4. Embargo. Not an attack, but a very weird card. You pick a pile of cards and make it less attractive for everyone to buy them. I’ve seen it played annoyingly, and I’ve seen it be completely ignored. I’d just as soon remove it from the game.

5. Sea Hag. I don’t mind Curses as part of game, but the Sea Hag is a pure Curse machine. She doesn’t draw you cards like the Witch or give you interesting choices like Torturer; she just gives you a Curse. And once the Curses are gone (fun fact: You’re only supposed to include 10 Curses in a two-player game) she’s dead weight in your deck. Blech again.

6. Saboteur. I almost don’t need to include this one on the list because it seems to be so reviled that most players shy away from it. Nevertheless, having your best cards trashed and replaced with something worse is not a fun experience. It’s also depressing to have a card that costs 5 to get but that’s a pure attack; it doesn’t help your own game at all, instead just hurting your opponent.

7. Duke. This is a card that’s not an attack in any way, but that still annoys me. I guess it’s because I’m used to the standard game of racing to collect Provinces (or Colonies when they’re around), and the Duke encourages you to go in a different direction – load up on Duchies and then Dukes. This means that you’ll have a greater number of Victory cards in your deck, which clogs it up and makes it feel less fun to play, even though the strategy can be quite effective.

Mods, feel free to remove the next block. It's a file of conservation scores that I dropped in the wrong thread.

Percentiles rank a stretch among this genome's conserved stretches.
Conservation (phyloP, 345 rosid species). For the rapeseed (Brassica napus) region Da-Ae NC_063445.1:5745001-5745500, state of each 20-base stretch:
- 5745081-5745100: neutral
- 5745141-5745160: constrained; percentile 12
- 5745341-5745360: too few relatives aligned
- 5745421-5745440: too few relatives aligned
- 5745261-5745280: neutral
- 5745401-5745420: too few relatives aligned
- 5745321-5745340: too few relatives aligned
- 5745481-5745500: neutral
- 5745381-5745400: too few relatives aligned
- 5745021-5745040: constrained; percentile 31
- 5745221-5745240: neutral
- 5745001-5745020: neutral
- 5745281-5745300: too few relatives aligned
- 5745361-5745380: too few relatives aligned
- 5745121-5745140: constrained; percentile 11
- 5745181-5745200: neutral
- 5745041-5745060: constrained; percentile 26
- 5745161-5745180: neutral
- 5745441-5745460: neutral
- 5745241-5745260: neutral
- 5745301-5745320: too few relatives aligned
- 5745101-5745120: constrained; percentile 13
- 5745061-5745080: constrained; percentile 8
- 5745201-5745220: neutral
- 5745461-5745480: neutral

8. Goons. I partly include this one because, like the Duke, it encourages a totally different win condition: Goon points. If Goons are on the table, you’ll ideally want to build a deck that lets you make multiple buys, preferably with multiple Goons in play. Buying a Copper for 3 victory points is a strange experience. The fact that it makes your opponent discard down to 3 cards is actually more interesting than annoying, somehow. I kind of wish this were two separate cards, one granting Goon points and one that makes your opponent discard to 3. The extra 2 money could go either way (although I guess it would just be Militia if it went with the discard… okay, I’m off track now).

9. Vineyard/Silk Road/Gardens: These are similar to the Duke, but they feel different to me somehow (and yes, I’m cheating by including three cards in one slot; it’s my list, so I can do that). I guess it’s because I’ve seen Duke be really good, but I’ve never seen anyone win on the back of these cards (okay, occasionally Gardens).

10. Navigator. I include this as a placeholder for cards that I completely ignore because they’re just not good enough. While there are rare occasions that cards like this can be useful, I typically ignore Navigator, Scout, Chancellor, Adventurer, Apothecary, Counting House, Coppersmith, etc.

Coming soon: My list of top 10 most favorite cards!

-Michael the OnlineDM

OnlineDM1 on Twitter